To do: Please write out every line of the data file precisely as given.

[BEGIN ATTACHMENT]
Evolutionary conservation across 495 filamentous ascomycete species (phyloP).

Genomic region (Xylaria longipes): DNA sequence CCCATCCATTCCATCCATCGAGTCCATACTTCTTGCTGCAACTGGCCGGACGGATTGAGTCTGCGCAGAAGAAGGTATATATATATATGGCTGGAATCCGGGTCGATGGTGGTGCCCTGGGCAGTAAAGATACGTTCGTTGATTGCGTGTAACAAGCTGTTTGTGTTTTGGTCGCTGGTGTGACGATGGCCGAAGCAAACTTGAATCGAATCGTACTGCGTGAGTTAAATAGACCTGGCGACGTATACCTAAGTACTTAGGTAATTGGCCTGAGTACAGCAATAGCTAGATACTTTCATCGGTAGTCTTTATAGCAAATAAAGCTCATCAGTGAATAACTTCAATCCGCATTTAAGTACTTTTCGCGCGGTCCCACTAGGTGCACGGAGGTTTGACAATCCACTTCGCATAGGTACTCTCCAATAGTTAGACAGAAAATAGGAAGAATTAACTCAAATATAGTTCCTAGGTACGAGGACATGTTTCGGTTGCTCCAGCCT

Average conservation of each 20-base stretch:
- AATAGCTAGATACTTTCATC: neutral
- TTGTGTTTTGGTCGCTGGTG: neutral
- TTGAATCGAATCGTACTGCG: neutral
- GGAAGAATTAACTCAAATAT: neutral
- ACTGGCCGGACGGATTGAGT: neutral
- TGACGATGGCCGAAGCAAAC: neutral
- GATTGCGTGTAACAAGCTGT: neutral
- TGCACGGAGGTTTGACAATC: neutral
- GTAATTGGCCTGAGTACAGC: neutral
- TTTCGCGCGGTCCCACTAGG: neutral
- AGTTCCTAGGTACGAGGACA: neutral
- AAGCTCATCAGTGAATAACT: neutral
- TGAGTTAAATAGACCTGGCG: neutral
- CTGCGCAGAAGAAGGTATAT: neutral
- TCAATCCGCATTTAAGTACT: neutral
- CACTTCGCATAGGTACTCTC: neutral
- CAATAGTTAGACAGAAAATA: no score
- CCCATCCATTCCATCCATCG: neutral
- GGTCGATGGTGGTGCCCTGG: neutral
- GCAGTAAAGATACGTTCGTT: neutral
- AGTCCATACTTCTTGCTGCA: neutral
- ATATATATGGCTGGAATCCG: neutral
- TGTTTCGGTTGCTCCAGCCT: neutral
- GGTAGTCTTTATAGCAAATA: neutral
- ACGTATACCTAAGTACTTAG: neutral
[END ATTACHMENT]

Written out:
Evolutionary conservation across 495 filamentous ascomycete species (phyloP).

Genomic region (Xylaria longipes): DNA sequence CCCATCCATTCCATCCATCGAGTCCATACTTCTTGCTGCAACTGGCCGGACGGATTGAGTCTGCGCAGAAGAAGGTATATATATATATGGCTGGAATCCGGGTCGATGGTGGTGCCCTGGGCAGTAAAGATACGTTCGTTGATTGCGTGTAACAAGCTGTTTGTGTTTTGGTCGCTGGTGTGACGATGGCCGAAGCAAACTTGAATCGAATCGTACTGCGTGAGTTAAATAGACCTGGCGACGTATACCTAAGTACTTAGGTAATTGGCCTGAGTACAGCAATAGCTAGATACTTTCATCGGTAGTCTTTATAGCAAATAAAGCTCATCAGTGAATAACTTCAATCCGCATTTAAGTACTTTTCGCGCGGTCCCACTAGGTGCACGGAGGTTTGACAATCCACTTCGCATAGGTACTCTCCAATAGTTAGACAGAAAATAGGAAGAATTAACTCAAATATAGTTCCTAGGTACGAGGACATGTTTCGGTTGCTCCAGCCT

Average conservation of each 20-base stretch:
- AATAGCTAGATACTTTCATC: neutral
- TTGTGTTTTGGTCGCTGGTG: neutral
- TTGAATCGAATCGTACTGCG: neutral
- GGAAGAATTAACTCAAATAT: neutral
- ACTGGCCGGACGGATTGAGT: neutral
- TGACGATGGCCGAAGCAAAC: neutral
- GATTGCGTGTAACAAGCTGT: neutral
- TGCACGGAGGTTTGACAATC: neutral
- GTAATTGGCCTGAGTACAGC: neutral
- TTTCGCGCGGTCCCACTAGG: neutral
- AGTTCCTAGGTACGAGGACA: neutral
- AAGCTCATCAGTGAATAACT: neutral
- TGAGTTAAATAGACCTGGCG: neutral
- CTGCGCAGAAGAAGGTATAT: neutral
- TCAATCCGCATTTAAGTACT: neutral
- CACTTCGCATAGGTACTCTC: neutral
- CAATAGTTAGACAGAAAATA: no score
- CCCATCCATTCCATCCATCG: neutral
- GGTCGATGGTGGTGCCCTGG: neutral
- GCAGTAAAGATACGTTCGTT: neutral
- AGTCCATACTTCTTGCTGCA: neutral
- ATATATATGGCTGGAATCCG: neutral
- TGTTTCGGTTGCTCCAGCCT: neutral
- GGTAGTCTTTATAGCAAATA: neutral
- ACGTATACCTAAGTACTTAG: neutral